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I'm sure you're getting a ton of emails about the goal at the end of the Carolina-Toronto game on Thursday night but I noticed something that most of the stories and comments on the play seem to be missing.
Looking at the replays it appeared as if the linesman waives off icing when Bernier went out to play the puck and before a player for either team made it to the face-off dots, therefore hybrid icing didn't matter at all on this play. Can you tell me if I'm correct in this observation?
Thanks for your insight.
You raise an excellent point given the fact that Leafs replacement goalie Jonathan Bernier did make an attempt to play the puck as it caromed off the end boards toward his goal crease. Bernier's attempt to play the puck was sufficient reason, as per rule 81.3, for linesman Don Henderson to waive off the goal. This wasn't the exclusive reason, however. The hybrid icing rule kicked in even though Radek Dvorak had not quite made it to the finish line in the race to the hash marks. These two factors caused double-jeopardy for the Leafs in nullifying a potential icing on the play, allowing Bernier to deflect the puck into his own net.
Kinks in the new hybrid icing rule are still being worked out for both the linesmen and players at this point and as unusual, situations occur like the one in last night's game. For our understanding, there are unique situations when the linesmen are required to make a 'quick' split-second judgment as to which player will gain the hash marks first (within a stride) given player speed, momentum, direction and proximity to the puck. One such situation is when the puck has the potential to rebound off the back boards, thereby becoming available and playable ahead of the goal line/in front of the net. This enhances urgency for the linesman to render and communicate his call. A swift decision by the linesmen would enable the goalkeeper to either play the puck or remain in his net should icing result.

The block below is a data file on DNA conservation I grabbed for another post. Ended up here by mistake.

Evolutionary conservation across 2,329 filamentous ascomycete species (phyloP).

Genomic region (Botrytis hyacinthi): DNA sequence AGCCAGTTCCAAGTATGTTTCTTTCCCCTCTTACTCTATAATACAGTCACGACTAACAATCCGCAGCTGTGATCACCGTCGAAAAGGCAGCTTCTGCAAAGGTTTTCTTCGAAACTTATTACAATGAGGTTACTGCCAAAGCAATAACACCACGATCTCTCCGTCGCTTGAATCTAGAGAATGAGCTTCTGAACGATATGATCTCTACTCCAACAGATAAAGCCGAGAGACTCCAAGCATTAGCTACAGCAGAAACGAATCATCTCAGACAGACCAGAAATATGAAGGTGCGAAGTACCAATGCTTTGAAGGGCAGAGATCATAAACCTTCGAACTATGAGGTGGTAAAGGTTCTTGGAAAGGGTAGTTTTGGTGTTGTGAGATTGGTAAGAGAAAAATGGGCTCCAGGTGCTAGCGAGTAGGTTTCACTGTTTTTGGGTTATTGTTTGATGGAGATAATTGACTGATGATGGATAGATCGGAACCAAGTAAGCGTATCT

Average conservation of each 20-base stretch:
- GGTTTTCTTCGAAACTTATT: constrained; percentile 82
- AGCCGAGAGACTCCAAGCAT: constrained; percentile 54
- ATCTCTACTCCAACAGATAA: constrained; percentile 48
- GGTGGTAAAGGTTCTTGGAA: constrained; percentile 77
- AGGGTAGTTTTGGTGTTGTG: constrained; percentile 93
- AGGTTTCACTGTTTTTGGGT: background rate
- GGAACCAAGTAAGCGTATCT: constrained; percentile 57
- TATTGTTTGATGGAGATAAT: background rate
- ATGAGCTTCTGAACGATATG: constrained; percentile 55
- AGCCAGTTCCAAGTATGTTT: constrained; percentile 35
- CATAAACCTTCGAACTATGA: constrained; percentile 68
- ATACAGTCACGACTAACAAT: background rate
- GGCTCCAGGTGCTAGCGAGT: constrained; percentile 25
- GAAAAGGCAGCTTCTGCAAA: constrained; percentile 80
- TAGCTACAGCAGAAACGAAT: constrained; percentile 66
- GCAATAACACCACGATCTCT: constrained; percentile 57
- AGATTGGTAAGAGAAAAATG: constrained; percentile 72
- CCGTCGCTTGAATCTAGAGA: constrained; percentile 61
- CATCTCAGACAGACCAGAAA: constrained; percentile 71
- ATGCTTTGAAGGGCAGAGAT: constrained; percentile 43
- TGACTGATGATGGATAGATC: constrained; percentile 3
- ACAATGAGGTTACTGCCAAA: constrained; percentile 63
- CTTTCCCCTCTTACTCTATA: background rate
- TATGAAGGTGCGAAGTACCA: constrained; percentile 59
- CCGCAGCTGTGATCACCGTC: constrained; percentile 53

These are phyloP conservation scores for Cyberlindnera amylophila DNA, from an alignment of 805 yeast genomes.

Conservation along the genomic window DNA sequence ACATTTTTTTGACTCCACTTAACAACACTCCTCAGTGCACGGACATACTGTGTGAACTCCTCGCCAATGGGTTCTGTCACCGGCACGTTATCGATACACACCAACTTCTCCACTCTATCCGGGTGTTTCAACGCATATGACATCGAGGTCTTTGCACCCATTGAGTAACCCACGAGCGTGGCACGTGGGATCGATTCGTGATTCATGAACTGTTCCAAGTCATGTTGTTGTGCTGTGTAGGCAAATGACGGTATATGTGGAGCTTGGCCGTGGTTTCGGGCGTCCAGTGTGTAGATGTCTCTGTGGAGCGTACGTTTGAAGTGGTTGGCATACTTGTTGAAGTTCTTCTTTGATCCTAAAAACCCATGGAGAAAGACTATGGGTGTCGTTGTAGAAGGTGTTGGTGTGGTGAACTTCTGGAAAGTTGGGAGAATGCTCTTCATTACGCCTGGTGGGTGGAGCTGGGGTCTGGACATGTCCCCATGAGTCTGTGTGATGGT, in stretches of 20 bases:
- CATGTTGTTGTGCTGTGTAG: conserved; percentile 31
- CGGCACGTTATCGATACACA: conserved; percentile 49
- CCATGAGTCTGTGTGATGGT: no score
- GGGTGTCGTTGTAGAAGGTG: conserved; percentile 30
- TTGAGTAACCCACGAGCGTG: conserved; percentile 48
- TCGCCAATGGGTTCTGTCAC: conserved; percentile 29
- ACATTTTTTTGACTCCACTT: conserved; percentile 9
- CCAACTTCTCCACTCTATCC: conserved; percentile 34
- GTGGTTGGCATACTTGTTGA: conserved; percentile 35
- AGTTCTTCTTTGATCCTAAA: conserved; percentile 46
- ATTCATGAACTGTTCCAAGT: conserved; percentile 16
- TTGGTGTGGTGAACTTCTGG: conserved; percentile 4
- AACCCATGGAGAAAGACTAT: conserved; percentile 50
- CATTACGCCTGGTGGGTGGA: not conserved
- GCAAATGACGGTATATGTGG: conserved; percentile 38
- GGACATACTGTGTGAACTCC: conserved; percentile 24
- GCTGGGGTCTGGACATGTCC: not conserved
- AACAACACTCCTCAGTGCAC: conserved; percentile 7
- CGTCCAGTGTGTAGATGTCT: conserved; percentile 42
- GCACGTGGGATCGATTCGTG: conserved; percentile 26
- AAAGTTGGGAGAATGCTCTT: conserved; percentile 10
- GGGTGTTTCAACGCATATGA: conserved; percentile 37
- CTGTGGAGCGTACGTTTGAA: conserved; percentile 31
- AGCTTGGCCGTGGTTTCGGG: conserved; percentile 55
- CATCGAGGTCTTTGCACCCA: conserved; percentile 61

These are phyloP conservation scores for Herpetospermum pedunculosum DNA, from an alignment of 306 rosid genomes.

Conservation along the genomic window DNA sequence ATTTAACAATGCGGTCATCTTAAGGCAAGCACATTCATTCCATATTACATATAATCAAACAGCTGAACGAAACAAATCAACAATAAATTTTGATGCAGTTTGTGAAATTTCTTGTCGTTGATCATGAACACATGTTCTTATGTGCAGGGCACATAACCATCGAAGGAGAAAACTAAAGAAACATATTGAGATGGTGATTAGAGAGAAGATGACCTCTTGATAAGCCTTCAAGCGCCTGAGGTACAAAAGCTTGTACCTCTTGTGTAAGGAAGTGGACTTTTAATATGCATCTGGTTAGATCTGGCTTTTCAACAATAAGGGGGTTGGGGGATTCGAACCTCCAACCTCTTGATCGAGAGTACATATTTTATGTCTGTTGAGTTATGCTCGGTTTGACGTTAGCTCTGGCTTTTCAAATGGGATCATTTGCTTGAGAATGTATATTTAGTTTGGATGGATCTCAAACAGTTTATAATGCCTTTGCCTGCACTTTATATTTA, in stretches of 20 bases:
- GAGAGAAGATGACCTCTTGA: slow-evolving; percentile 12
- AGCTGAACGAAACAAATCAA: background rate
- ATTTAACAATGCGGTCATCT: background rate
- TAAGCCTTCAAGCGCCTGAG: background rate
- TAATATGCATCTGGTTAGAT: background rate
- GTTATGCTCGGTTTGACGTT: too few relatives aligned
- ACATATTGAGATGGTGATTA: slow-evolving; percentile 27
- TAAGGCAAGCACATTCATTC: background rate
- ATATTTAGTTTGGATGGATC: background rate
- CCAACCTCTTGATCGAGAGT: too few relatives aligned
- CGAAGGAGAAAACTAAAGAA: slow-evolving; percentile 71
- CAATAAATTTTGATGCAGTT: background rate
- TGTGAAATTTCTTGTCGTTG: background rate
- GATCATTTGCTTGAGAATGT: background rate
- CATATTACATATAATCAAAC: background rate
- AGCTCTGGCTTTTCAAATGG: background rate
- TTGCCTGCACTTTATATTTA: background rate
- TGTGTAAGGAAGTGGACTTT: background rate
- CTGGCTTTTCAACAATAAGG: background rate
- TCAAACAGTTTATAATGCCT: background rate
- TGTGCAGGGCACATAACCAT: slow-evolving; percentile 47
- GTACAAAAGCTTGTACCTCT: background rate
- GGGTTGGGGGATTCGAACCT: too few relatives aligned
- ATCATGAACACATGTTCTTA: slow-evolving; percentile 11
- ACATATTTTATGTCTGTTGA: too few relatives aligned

Similarly to a referee's "intent" to blow the whistle there is always a slight delay between the brain receiving a visual picture, processing the information to make a judgment and then transmitting that signal to the motor senses for a response. The end result of this process would be for the linesman to either wave the play good or blow his whistle and then raise an arm for icing. On all counts, linesman Don Henderson made the correct judgment given the flood of information that he received in the same instant on this play.
Radek Dvorak was in the lead lane when he blew past Cody Franson, as the Leafs defenceman was turning from backward to forward skating posture. Dvorak clearly had the speed, momentum, closest proximity to the puck and lead position on Morgan Rielly as they were just about to cross the hash marks. Linesman Don Henderson factored all of these criteria in his determination to wave off icing combined with the fact that in the same instant Bernier made a play on the puck. In the footage available on TSN SPORTSCENTRE, we see linesman Henderson's arms still extended in the wave with Dvorak well past the hash marks and Rielly trailing.
It will certainly take some time for everyone to adjust to this new rule. Radek Dvorak demonstrated the "safe" competition created by this new icing rule in his race for the finish line. Perhaps Leafs coach Randy Carlyle said it best; "The number one thing is never give up on the puck."